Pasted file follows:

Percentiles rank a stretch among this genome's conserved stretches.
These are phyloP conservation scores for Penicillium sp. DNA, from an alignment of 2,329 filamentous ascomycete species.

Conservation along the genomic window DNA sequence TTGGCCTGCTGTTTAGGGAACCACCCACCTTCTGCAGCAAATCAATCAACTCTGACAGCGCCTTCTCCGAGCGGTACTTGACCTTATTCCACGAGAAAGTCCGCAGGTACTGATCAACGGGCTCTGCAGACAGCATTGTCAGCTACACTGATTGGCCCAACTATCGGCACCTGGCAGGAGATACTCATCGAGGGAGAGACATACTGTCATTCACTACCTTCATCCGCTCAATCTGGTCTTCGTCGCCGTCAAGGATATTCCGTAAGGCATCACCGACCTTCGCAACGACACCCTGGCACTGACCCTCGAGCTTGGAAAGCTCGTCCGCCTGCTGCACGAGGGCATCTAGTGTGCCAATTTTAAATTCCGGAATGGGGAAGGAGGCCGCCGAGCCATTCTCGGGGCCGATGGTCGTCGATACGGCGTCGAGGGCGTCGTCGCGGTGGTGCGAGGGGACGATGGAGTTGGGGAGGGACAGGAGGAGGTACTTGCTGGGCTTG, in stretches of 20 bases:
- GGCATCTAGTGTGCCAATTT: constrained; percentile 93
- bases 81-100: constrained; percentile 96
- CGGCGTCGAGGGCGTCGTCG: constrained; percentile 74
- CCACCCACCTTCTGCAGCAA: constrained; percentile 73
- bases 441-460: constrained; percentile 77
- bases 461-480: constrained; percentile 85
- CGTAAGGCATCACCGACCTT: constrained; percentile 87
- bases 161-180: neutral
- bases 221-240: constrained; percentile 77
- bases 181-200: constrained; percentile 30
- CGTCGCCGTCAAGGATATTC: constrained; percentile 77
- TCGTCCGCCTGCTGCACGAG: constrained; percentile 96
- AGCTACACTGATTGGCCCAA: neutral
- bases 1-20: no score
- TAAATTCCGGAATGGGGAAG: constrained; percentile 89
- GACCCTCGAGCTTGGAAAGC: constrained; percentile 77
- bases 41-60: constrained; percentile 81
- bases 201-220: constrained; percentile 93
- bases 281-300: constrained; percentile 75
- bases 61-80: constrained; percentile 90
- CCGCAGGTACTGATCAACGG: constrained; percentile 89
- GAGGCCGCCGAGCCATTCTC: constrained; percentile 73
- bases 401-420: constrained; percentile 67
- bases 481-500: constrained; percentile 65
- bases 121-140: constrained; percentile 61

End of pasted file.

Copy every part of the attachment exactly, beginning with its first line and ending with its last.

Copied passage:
Percentiles rank a stretch among this genome's conserved stretches.
These are phyloP conservation scores for Penicillium sp. DNA, from an alignment of 2,329 filamentous ascomycete species.

Conservation along the genomic window DNA sequence TTGGCCTGCTGTTTAGGGAACCACCCACCTTCTGCAGCAAATCAATCAACTCTGACAGCGCCTTCTCCGAGCGGTACTTGACCTTATTCCACGAGAAAGTCCGCAGGTACTGATCAACGGGCTCTGCAGACAGCATTGTCAGCTACACTGATTGGCCCAACTATCGGCACCTGGCAGGAGATACTCATCGAGGGAGAGACATACTGTCATTCACTACCTTCATCCGCTCAATCTGGTCTTCGTCGCCGTCAAGGATATTCCGTAAGGCATCACCGACCTTCGCAACGACACCCTGGCACTGACCCTCGAGCTTGGAAAGCTCGTCCGCCTGCTGCACGAGGGCATCTAGTGTGCCAATTTTAAATTCCGGAATGGGGAAGGAGGCCGCCGAGCCATTCTCGGGGCCGATGGTCGTCGATACGGCGTCGAGGGCGTCGTCGCGGTGGTGCGAGGGGACGATGGAGTTGGGGAGGGACAGGAGGAGGTACTTGCTGGGCTTG, in stretches of 20 bases:
- GGCATCTAGTGTGCCAATTT: constrained; percentile 93
- bases 81-100: constrained; percentile 96
- CGGCGTCGAGGGCGTCGTCG: constrained; percentile 74
- CCACCCACCTTCTGCAGCAA: constrained; percentile 73
- bases 441-460: constrained; percentile 77
- bases 461-480: constrained; percentile 85
- CGTAAGGCATCACCGACCTT: constrained; percentile 87
- bases 161-180: neutral
- bases 221-240: constrained; percentile 77
- bases 181-200: constrained; percentile 30
- CGTCGCCGTCAAGGATATTC: constrained; percentile 77
- TCGTCCGCCTGCTGCACGAG: constrained; percentile 96
- AGCTACACTGATTGGCCCAA: neutral
- bases 1-20: no score
- TAAATTCCGGAATGGGGAAG: constrained; percentile 89
- GACCCTCGAGCTTGGAAAGC: constrained; percentile 77
- bases 41-60: constrained; percentile 81
- bases 201-220: constrained; percentile 93
- bases 281-300: constrained; percentile 75
- bases 61-80: constrained; percentile 90
- CCGCAGGTACTGATCAACGG: constrained; percentile 89
- GAGGCCGCCGAGCCATTCTC: constrained; percentile 73
- bases 401-420: constrained; percentile 67
- bases 481-500: constrained; percentile 65
- bases 121-140: constrained; percentile 61